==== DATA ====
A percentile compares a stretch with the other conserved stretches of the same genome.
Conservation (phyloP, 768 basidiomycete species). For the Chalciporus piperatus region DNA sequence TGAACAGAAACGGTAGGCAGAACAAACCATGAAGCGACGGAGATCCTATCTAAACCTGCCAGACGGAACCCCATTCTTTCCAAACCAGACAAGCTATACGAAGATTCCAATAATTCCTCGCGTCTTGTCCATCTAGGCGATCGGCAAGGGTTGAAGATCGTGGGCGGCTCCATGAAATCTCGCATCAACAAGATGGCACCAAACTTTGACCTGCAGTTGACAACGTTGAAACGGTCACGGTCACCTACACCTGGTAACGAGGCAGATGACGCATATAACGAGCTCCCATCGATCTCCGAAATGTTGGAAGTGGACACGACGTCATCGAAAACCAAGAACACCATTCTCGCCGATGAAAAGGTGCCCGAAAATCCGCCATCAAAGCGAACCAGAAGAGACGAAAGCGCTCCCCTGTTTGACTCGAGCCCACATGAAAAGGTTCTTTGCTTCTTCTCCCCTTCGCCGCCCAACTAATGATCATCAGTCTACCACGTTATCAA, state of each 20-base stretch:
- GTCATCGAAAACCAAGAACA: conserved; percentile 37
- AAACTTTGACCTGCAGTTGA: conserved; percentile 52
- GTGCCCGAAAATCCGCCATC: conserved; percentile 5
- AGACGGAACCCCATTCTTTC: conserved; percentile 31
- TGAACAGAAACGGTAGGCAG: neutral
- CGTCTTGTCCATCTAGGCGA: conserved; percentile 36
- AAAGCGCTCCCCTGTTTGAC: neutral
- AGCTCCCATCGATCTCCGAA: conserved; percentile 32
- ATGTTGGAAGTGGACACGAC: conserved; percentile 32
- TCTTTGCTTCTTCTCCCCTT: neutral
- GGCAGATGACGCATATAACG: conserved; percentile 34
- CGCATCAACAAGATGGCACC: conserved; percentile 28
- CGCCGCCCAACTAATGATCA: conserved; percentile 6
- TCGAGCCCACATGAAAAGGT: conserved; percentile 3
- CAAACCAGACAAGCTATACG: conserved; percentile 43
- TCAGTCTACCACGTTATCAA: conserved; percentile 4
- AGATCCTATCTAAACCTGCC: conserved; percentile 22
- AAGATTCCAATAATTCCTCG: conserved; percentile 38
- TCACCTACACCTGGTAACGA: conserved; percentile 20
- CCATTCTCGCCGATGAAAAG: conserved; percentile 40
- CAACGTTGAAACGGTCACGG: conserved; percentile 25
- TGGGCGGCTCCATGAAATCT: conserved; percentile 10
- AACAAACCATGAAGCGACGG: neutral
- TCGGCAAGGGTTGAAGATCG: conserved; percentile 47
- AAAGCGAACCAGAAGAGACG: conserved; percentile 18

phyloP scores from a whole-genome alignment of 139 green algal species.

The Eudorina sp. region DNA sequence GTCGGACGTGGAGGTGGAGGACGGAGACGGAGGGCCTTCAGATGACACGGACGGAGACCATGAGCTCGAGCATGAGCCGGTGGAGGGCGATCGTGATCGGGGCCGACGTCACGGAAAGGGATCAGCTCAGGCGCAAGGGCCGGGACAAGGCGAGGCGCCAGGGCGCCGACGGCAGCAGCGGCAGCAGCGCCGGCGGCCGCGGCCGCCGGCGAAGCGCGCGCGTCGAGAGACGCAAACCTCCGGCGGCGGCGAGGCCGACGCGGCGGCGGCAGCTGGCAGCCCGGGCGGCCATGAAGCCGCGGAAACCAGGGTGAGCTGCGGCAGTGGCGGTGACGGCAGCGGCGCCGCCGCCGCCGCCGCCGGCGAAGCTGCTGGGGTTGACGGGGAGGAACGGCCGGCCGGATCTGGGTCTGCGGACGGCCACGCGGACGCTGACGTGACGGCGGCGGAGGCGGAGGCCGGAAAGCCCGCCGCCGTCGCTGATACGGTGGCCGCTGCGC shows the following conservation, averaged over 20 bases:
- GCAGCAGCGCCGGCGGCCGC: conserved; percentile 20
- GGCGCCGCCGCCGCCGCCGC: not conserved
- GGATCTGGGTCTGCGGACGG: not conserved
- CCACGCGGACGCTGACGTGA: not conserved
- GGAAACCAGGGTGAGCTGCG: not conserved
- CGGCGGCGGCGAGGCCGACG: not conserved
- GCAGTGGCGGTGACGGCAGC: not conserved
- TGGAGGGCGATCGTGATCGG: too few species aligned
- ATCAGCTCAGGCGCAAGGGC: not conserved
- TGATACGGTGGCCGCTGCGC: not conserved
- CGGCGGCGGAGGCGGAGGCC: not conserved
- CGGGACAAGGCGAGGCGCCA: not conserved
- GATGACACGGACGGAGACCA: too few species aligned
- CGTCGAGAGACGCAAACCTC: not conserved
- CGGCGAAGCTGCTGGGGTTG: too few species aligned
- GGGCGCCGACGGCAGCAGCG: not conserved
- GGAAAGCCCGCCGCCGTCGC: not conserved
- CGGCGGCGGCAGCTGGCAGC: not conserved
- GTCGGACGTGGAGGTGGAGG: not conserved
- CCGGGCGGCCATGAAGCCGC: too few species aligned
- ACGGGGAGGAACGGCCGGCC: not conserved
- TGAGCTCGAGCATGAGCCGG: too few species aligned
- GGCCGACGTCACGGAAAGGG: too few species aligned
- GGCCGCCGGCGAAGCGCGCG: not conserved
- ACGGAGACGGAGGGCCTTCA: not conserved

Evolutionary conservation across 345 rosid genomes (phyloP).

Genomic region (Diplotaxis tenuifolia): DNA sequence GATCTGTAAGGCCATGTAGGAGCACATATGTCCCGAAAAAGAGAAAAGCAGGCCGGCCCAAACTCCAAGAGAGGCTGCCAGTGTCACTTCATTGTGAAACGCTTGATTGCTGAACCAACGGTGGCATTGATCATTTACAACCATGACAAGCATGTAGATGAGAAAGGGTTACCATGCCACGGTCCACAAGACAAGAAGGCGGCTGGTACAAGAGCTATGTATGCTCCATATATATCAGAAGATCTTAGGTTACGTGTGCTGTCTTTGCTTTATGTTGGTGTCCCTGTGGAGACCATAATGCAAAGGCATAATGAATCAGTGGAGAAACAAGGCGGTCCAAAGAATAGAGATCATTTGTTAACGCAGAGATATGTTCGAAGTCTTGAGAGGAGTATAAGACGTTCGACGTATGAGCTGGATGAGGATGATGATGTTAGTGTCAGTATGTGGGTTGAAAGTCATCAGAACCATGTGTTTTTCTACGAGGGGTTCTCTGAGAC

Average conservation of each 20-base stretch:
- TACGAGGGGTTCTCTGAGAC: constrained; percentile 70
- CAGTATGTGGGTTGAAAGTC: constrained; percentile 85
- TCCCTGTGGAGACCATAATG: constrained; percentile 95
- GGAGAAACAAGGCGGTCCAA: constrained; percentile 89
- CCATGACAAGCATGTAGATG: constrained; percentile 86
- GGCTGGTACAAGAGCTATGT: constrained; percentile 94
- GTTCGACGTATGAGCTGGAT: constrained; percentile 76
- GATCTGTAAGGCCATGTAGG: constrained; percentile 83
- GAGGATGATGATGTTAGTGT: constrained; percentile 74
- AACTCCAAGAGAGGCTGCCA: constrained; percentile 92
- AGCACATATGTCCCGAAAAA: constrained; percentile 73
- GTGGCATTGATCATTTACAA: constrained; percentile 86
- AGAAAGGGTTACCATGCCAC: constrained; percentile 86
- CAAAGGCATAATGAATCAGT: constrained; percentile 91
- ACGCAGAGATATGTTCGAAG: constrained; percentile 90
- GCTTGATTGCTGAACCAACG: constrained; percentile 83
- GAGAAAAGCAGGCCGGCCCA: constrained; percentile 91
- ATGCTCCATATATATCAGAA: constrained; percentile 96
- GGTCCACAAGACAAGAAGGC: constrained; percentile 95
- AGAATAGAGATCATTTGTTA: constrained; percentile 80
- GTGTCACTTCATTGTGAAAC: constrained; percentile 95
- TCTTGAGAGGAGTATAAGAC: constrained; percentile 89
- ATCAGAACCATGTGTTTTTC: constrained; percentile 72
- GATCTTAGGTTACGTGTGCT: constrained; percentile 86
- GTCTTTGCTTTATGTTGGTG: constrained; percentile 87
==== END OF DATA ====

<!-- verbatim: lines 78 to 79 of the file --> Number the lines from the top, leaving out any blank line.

- GTGTCACTTCATTGTGAAAC: constrained; percentile 95
- TCTTGAGAGGAGTATAAGAC: constrained; percentile 89